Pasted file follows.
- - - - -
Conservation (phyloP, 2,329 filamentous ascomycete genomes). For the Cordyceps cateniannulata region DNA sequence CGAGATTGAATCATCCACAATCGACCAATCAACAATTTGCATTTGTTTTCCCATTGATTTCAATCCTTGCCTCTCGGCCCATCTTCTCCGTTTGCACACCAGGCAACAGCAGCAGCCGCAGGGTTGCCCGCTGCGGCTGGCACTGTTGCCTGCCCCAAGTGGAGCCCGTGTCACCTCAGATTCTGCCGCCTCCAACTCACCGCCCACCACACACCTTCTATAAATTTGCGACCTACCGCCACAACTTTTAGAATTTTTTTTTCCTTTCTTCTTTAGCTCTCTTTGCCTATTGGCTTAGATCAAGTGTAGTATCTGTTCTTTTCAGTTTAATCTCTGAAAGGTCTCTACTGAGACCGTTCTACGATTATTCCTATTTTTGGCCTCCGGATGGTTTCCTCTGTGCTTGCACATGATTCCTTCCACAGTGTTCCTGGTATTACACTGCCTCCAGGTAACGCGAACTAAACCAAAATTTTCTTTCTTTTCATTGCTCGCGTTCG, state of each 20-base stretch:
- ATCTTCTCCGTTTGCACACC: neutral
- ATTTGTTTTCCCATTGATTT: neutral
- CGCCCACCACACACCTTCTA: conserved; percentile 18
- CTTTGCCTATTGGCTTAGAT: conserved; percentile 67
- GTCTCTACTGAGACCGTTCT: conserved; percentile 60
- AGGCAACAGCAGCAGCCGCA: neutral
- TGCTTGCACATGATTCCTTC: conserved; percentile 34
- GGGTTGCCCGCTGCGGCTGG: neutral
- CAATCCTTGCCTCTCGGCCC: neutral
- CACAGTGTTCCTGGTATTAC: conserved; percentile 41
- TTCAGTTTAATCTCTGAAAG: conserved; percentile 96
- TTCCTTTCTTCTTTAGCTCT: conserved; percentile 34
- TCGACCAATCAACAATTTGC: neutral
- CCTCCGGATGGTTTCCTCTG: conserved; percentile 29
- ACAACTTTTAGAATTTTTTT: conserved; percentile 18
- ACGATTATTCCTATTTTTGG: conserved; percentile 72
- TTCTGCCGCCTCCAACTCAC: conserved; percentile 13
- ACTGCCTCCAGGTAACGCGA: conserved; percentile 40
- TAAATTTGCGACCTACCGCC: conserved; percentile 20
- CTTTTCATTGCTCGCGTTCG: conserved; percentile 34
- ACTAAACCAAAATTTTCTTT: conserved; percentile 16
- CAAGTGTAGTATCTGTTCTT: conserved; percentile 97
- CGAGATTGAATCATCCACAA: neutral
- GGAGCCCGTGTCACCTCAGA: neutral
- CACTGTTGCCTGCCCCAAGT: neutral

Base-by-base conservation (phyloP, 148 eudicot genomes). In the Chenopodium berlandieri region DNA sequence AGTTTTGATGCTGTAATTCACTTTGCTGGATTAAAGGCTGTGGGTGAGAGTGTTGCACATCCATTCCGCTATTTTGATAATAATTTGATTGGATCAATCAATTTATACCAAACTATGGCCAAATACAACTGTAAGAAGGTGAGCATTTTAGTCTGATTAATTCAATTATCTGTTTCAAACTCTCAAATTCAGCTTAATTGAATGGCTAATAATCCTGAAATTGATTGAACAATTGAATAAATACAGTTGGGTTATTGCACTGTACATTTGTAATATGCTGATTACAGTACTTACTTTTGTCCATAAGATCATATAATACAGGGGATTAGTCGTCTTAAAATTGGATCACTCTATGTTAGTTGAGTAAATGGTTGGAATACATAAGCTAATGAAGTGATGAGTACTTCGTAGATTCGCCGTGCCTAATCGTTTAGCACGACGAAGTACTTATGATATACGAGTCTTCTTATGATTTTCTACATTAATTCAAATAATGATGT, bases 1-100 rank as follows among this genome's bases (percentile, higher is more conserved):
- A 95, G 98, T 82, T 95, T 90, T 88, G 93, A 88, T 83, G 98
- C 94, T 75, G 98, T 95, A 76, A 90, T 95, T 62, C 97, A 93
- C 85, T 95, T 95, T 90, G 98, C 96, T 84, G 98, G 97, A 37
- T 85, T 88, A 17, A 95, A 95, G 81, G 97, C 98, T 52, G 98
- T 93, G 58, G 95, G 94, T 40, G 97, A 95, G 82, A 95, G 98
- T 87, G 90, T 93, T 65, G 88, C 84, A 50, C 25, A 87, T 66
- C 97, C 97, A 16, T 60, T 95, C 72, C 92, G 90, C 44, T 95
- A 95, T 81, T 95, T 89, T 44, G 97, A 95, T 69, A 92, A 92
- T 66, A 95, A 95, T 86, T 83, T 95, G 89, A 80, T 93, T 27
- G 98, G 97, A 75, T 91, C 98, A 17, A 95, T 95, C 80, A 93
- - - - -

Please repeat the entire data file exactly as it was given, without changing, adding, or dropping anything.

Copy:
Conservation (phyloP, 2,329 filamentous ascomycete genomes). For the Cordyceps cateniannulata region DNA sequence CGAGATTGAATCATCCACAATCGACCAATCAACAATTTGCATTTGTTTTCCCATTGATTTCAATCCTTGCCTCTCGGCCCATCTTCTCCGTTTGCACACCAGGCAACAGCAGCAGCCGCAGGGTTGCCCGCTGCGGCTGGCACTGTTGCCTGCCCCAAGTGGAGCCCGTGTCACCTCAGATTCTGCCGCCTCCAACTCACCGCCCACCACACACCTTCTATAAATTTGCGACCTACCGCCACAACTTTTAGAATTTTTTTTTCCTTTCTTCTTTAGCTCTCTTTGCCTATTGGCTTAGATCAAGTGTAGTATCTGTTCTTTTCAGTTTAATCTCTGAAAGGTCTCTACTGAGACCGTTCTACGATTATTCCTATTTTTGGCCTCCGGATGGTTTCCTCTGTGCTTGCACATGATTCCTTCCACAGTGTTCCTGGTATTACACTGCCTCCAGGTAACGCGAACTAAACCAAAATTTTCTTTCTTTTCATTGCTCGCGTTCG, state of each 20-base stretch:
- ATCTTCTCCGTTTGCACACC: neutral
- ATTTGTTTTCCCATTGATTT: neutral
- CGCCCACCACACACCTTCTA: conserved; percentile 18
- CTTTGCCTATTGGCTTAGAT: conserved; percentile 67
- GTCTCTACTGAGACCGTTCT: conserved; percentile 60
- AGGCAACAGCAGCAGCCGCA: neutral
- TGCTTGCACATGATTCCTTC: conserved; percentile 34
- GGGTTGCCCGCTGCGGCTGG: neutral
- CAATCCTTGCCTCTCGGCCC: neutral
- CACAGTGTTCCTGGTATTAC: conserved; percentile 41
- TTCAGTTTAATCTCTGAAAG: conserved; percentile 96
- TTCCTTTCTTCTTTAGCTCT: conserved; percentile 34
- TCGACCAATCAACAATTTGC: neutral
- CCTCCGGATGGTTTCCTCTG: conserved; percentile 29
- ACAACTTTTAGAATTTTTTT: conserved; percentile 18
- ACGATTATTCCTATTTTTGG: conserved; percentile 72
- TTCTGCCGCCTCCAACTCAC: conserved; percentile 13
- ACTGCCTCCAGGTAACGCGA: conserved; percentile 40
- TAAATTTGCGACCTACCGCC: conserved; percentile 20
- CTTTTCATTGCTCGCGTTCG: conserved; percentile 34
- ACTAAACCAAAATTTTCTTT: conserved; percentile 16
- CAAGTGTAGTATCTGTTCTT: conserved; percentile 97
- CGAGATTGAATCATCCACAA: neutral
- GGAGCCCGTGTCACCTCAGA: neutral
- CACTGTTGCCTGCCCCAAGT: neutral

Base-by-base conservation (phyloP, 148 eudicot genomes). In the Chenopodium berlandieri region DNA sequence AGTTTTGATGCTGTAATTCACTTTGCTGGATTAAAGGCTGTGGGTGAGAGTGTTGCACATCCATTCCGCTATTTTGATAATAATTTGATTGGATCAATCAATTTATACCAAACTATGGCCAAATACAACTGTAAGAAGGTGAGCATTTTAGTCTGATTAATTCAATTATCTGTTTCAAACTCTCAAATTCAGCTTAATTGAATGGCTAATAATCCTGAAATTGATTGAACAATTGAATAAATACAGTTGGGTTATTGCACTGTACATTTGTAATATGCTGATTACAGTACTTACTTTTGTCCATAAGATCATATAATACAGGGGATTAGTCGTCTTAAAATTGGATCACTCTATGTTAGTTGAGTAAATGGTTGGAATACATAAGCTAATGAAGTGATGAGTACTTCGTAGATTCGCCGTGCCTAATCGTTTAGCACGACGAAGTACTTATGATATACGAGTCTTCTTATGATTTTCTACATTAATTCAAATAATGATGT, bases 1-100 rank as follows among this genome's bases (percentile, higher is more conserved):
- A 95, G 98, T 82, T 95, T 90, T 88, G 93, A 88, T 83, G 98
- C 94, T 75, G 98, T 95, A 76, A 90, T 95, T 62, C 97, A 93
- C 85, T 95, T 95, T 90, G 98, C 96, T 84, G 98, G 97, A 37
- T 85, T 88, A 17, A 95, A 95, G 81, G 97, C 98, T 52, G 98
- T 93, G 58, G 95, G 94, T 40, G 97, A 95, G 82, A 95, G 98
- T 87, G 90, T 93, T 65, G 88, C 84, A 50, C 25, A 87, T 66
- C 97, C 97, A 16, T 60, T 95, C 72, C 92, G 90, C 44, T 95
- A 95, T 81, T 95, T 89, T 44, G 97, A 95, T 69, A 92, A 92
- T 66, A 95, A 95, T 86, T 83, T 95, G 89, A 80, T 93, T 27
- G 98, G 97, A 75, T 91, C 98, A 17, A 95, T 95, C 80, A 93